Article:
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Thailand Stem Cell Research

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Thailand Stem Cell Research

Thailand – The future home of stem cell research?

Private hospitals in Thailand are now offering the chance to store stem cells found in the umbilical cord blood of newborn babies.

The cord and blood inside is typically thrown aside as biological waste, but in Thailand, a country far from the political views and opinions of the western world, many parents are choosing to store the blood of their babies, perhaps for future stem cell treatments.

Thailand, already a top destination for those seeking first class medical care a at reduced cost, is now home to several start-up companies – Thai StemLife, Cyroviva Thailand, Cordlife and others – already responsible for storing the stem cells of approx 800,000 each year. And due to high birth rates and a large class of affluent parents, the country is certainly well positioned to cash in.

“You have to do this business in places where fertility rates are high,” said Kostas Papadopoulos, CEO of Thai StemLife, which is Thailand’s largest private stem cell bank. “In Singapore, people just don’t have sex enough. And even though purchasing power in Thailand isn’t as good as Europe, America or even North Asia, the fertility rate is quite good.”

large stem cell dish Thailand Stem Cell Research

Thai StemLife’s is just one the companies doing well. Founded in 2005, the company became profitable in two years. Currently storing over 3,300 stem cell samples, the company boosted clientele by 25 percent last year and at charge of almost $3,700 for lifetime storage, Papadopoulos says: “This year, we’re looking at doubling (clients).”

The science behind stem cell treatment therapy a mystery, however, thousands of people all over the world have benefited from their treatments.

There are two kinds of stem cells: embryonic and adult. Embryonic stem cells, which spring from fertilized eggs, divide in the womb until a fetus is formed. These stem cells can be collected but halt the growth of the embryo. For this reason there are many ethical concerns surrounding research involving embryonic stem cells.

Adult stem cells are the type collected from the umbilical cord, and although they’re less versatile, they are still useful for certain medical treatments. However, unless they are harvested from the umbilical cord at birth, adult stem cells are extremely difficult to extract. Liposuction or dialysis are among the methods used to extract adult stem cells later on in life, but neither of these methods can provide the voluminous amounts of the stem cells the umbilical offers.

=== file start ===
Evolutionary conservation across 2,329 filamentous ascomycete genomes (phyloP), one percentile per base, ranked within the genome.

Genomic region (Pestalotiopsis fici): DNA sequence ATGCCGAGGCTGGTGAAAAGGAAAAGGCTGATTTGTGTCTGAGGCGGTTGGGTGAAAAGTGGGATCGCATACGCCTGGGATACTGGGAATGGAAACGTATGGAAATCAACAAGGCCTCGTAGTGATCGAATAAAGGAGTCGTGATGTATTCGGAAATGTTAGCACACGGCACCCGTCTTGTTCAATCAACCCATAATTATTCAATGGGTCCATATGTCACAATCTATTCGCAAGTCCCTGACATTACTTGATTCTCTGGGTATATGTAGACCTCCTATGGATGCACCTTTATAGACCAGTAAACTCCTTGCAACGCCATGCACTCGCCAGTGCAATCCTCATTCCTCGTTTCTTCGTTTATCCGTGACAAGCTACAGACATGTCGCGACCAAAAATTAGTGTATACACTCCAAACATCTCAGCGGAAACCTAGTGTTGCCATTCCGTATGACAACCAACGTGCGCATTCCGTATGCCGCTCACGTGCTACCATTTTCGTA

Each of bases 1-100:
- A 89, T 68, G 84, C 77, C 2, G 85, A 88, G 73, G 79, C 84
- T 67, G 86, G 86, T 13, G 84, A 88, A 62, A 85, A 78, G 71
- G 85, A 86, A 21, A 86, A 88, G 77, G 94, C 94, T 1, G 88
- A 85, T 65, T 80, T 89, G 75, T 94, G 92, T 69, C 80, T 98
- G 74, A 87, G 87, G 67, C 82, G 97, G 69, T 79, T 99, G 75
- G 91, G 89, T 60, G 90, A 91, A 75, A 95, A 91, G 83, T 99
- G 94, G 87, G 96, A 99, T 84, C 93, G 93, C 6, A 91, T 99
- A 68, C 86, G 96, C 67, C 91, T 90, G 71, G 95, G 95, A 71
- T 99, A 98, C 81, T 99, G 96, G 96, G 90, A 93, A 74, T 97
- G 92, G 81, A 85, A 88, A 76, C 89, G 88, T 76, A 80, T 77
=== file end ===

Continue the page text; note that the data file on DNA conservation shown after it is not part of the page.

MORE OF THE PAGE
“After the baby is born, you just insert the needle in the umbilical cord and suck all out all that’s available,” said Somjate Manipalviratn, an obstetrician with Superior A.R.T., a Bangkok infertility clinic.

The umbilical cord blood, a purplish goo, can be easily stored, thawed out, and injected into a patients bloodstream.

Stem cell treatments are thought to benefit people suffering from more than 80 diseases, including leukemia, hepatitis and thalassemia, a blood disease prevalent in Thailand.

Somjate explains to his patients that storing stem cells from the umbilical cord blood of their newborns is like insurance.

“If you can afford it, go for it.” he says. About 80 percent of his patients choose to store their baby’s cord blood:

“Almost all of them have babies at the private hospitals in Thailand….
“The government hospitals aren’t talking about stem cells yet.”

For many parents, the hope that medical breakthroughs will one day provide scientists with effective methods for stem cell treatments, certainly outweighs the cost of lifetime storage. Especially when considering the rate at which technology develops.

In once case, Ian Fox, whose wife is Thai, opted to store his son’s cells.

“We saw some PR literature in the hospital and thought, hey, let’s just do it…

“It seemed wise and it wasn’t terribly expensive.”

His son was then born in with spastic diplegia, a form of cerebral palsy that left an immobilizing stiffness in his left leg.

The doctors advice for conventional treatment was a lifetime of orthopedic shoes and Botox injections. But the Fox’s thought, ‘There’s got to be a better answer.’

After six weeks of intense research, the Foxes decided to try a stem cell injection. Several weeks later, they said, their son was noticeably more mobile.

The boy, now 3, has also benefited from extensive physical therapy and hyper-baric oxygen treatments. Therefore it’s difficult, to pin-point which treatment spurred his son’s progress.

“We observed fairly rapid improvement after the stem cell treatment…
“But I’m not going to tell you that the stem cell treatment totally cured him. We can’t ever say for sure.”

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